Advent calendar

Door 9: The Rock Content of Rock Music


In my previous blog on the subject of the geology of the popular song I came up rather disappointed with the results.  Rock had a rather low rock content, despite the name.  This got me thinking. Just how many rocks are in rock music?  Which is the most abundant?  Perhaps there were hidden seams of mineral wealth waiting to be discovered hidden within the less well remembered second verses of songs that we can all hum?

To find out, I had to establish a methodology.  I would need to search the lyrics of songs in a systematic manner to hopefully reveal the full melodic lithology within. I settled on the website which had a good lyrics search function, bringing back band names, song titles and full lyrics searches for any search term you cared to try.  They also had far fewer annoying ads when compared to other lyrics websites as well as the occasionally humorous results of the general public attempting to interpret the meanings of song lyrics.  Their database may not be complete and given intellectual property and publishing restrictions, it may that some of the lyrics on the site are not be searchable.  Nevertheless, this is a problem that would affect all lyrics websites, and the data have made searchable is a large enough subsample to give relatively accurate results.

With my lyrical source and search functions set, I drew up a long list of words specifically to hunt for the rock content of rock music.  I present my discoveries below.

  1. Rock Music by Rock Type.


There are worryingly few songs that mention the three main rock types.  I would have thought metamorphic or igneous would get a few mentions, but I suppose that they’ve all got far too many syllables in them to scan well in a chorus.  There were 6 mentions of ‘metamorphic’ and ‘igneous’ and only 5 of ‘sedimentary’ in the whole of the database of lyrics.  Pleasingly this does lead to a satisfyingly even three-way split of all music into types.  I will leave as an exercise for the reader to classify songs accordingly.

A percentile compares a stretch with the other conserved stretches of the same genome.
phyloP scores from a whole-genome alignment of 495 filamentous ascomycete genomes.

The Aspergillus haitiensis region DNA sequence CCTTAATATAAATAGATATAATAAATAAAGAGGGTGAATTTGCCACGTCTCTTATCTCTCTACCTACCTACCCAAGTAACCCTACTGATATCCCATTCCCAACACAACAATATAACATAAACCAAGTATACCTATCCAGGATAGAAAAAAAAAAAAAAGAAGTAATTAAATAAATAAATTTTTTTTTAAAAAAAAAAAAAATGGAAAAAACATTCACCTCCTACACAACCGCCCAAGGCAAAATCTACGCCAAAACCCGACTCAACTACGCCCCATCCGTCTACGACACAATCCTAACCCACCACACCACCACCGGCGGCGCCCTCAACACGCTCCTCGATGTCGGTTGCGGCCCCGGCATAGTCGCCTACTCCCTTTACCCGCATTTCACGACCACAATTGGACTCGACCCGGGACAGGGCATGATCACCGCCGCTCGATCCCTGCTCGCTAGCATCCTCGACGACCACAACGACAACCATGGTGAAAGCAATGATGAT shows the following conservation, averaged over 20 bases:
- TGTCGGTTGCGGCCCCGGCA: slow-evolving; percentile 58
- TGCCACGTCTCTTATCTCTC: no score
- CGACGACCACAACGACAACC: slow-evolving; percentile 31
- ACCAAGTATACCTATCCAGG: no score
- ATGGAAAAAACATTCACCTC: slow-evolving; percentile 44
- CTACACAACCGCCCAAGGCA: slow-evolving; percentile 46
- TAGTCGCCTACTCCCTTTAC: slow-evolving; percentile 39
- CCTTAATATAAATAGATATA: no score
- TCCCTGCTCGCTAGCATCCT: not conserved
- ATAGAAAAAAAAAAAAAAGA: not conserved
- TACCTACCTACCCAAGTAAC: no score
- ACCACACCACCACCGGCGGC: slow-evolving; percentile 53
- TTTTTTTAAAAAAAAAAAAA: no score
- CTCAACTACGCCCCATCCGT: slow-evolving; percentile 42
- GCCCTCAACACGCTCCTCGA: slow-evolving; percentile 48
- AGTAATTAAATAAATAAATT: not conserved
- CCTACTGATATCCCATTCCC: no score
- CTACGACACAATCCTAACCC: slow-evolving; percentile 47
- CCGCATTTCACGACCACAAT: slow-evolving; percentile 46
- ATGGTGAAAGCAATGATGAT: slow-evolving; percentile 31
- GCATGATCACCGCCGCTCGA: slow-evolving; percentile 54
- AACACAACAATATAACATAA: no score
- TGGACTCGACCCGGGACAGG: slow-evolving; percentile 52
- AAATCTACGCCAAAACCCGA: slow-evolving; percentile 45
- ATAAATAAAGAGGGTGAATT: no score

1. Rock Music favours sand-sized particles.


I was imagining that rock would favour the large boulders and cobbles.  They seem more fitting and possibly ‘louder’ in my imagination.  It turns out though that rock music is largely composed of beaches and deserts.  Sand dominates the Wentworth Scale of music lyrics by some margin, with nearly three-quarters of all mentions of grain-size being sand.  Only mud can come anywhere close to that.  If you were wonder what song features ‘colloid’, it’s as song called ‘Commandante’ by k-os.  With only a cursory reading of the lyrics, I’m not convinced I can offer an accurate precis.

  1. There are very few Heavy Metal minerals and ores in Rock Music.


Now this was a surprise.  I was imagining that since the 1970s at least, the occurrence of heavy metal ore in rock would have been at relatively high, possibly toxic levels.  Instead, music has little to fear from heavy metal pollution as the only examples in the whole lexicon of pop are 5 songs featuring cinnabar and 1 with pitchblende in the lyrics.  There are no occurrences of lead ores at all, except that two songs are called ‘Galena’,  one by a group called Balance and Composure, the other by The A-Frames.  Neither mention galena outside the title, but do make use of geological metaphors (earthquakes and mining).  Clearly there are people looking for lead, but so far there have been no successful plays.